Thomas v. Wardell, No. 17-2582 (7th Cir. 2020)

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Justia Opinion Summary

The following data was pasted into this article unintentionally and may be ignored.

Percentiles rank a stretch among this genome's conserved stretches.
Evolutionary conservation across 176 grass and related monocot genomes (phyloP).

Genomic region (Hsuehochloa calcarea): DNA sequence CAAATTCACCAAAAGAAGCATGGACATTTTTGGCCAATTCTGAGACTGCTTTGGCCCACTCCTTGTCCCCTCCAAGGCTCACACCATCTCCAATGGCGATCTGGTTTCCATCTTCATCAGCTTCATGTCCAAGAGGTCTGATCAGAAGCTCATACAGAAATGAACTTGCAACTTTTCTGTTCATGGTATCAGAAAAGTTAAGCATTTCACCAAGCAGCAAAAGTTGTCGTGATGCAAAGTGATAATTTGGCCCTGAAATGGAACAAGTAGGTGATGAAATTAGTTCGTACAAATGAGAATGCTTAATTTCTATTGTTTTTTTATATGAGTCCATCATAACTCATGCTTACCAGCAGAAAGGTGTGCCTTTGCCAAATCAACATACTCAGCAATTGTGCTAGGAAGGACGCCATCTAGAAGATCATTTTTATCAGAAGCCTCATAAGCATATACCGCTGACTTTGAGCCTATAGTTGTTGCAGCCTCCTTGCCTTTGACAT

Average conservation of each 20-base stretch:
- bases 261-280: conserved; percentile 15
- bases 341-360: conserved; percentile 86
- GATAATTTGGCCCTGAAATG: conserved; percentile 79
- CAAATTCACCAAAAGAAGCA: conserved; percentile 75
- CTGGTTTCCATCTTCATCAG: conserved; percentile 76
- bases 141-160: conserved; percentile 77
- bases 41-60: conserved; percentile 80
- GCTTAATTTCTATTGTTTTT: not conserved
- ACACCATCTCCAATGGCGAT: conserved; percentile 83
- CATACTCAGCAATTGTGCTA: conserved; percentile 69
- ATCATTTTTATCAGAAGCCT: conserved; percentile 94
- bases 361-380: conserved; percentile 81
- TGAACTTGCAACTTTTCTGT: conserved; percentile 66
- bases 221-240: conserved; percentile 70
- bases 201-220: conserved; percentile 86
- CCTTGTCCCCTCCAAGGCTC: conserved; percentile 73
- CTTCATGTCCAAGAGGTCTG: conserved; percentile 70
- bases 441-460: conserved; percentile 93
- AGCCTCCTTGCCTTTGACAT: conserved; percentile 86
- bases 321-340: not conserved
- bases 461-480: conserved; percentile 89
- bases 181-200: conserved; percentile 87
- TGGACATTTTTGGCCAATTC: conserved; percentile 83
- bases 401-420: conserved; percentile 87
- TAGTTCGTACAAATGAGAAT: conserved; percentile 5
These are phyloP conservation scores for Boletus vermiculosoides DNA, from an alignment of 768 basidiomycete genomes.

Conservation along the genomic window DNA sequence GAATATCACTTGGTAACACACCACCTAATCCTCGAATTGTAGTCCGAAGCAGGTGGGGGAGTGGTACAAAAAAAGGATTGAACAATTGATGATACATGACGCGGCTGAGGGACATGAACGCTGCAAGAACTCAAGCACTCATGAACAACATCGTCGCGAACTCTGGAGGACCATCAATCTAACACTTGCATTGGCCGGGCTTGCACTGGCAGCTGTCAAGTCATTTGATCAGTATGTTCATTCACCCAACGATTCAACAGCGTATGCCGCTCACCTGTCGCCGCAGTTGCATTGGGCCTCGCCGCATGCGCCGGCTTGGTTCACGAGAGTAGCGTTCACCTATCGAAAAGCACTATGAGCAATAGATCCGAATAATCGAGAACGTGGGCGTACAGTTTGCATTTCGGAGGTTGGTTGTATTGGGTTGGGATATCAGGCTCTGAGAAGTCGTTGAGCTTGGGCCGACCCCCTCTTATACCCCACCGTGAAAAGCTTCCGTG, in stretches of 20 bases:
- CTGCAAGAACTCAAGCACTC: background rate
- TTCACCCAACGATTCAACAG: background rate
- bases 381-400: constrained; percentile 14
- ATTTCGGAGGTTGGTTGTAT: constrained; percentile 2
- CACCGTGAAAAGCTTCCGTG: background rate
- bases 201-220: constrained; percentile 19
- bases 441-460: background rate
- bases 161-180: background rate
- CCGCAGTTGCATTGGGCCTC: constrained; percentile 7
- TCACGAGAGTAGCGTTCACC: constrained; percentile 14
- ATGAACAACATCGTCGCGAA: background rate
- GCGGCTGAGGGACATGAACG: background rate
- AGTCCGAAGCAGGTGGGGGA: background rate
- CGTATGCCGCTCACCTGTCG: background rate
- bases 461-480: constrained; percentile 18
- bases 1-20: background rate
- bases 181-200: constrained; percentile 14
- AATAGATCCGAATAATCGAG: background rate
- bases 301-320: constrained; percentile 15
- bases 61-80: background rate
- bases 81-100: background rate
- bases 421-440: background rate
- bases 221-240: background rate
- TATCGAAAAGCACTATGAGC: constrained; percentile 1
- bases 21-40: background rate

Thomas was convicted of the voluntary manslaughter of his uncle and is serving a 40-year sentence at Indiana’s Westville Correctional Facility. He has a history of mental illness which began before his incarceration; his symptoms include suicidal ideations, paranoia, and hallucinations. Thomas has also been diagnosed with epilepsy, antisocial personality disorder, and anxiety, for which he has received various medications while incarcerated. Thomas sued state correctional officials, alleging deficient health care, inadequate conditions of confinement, and that officers treated him with excessive force. The district court found Thomas’s pro se complaint deficient and gave him opportunities to remedy its problems but ultimately dismissed his case for failure to prosecute. The court also denied three requests by Thomas for appointed counsel. The Seventh Circuit reversed the dismissal. The district court abused its discretion by denying Thomas’s requests to appoint counsel. Thomas made reasonable attempts to obtain counsel and the court did not assess whether Thomas appeared competent to litigate the case given its difficulty. This outcome prejudiced Thomas. The court remanded for the appointment of an attorney. The district court also provided insufficient grounds on which to dismiss Thomas’s case for failure to prosecute.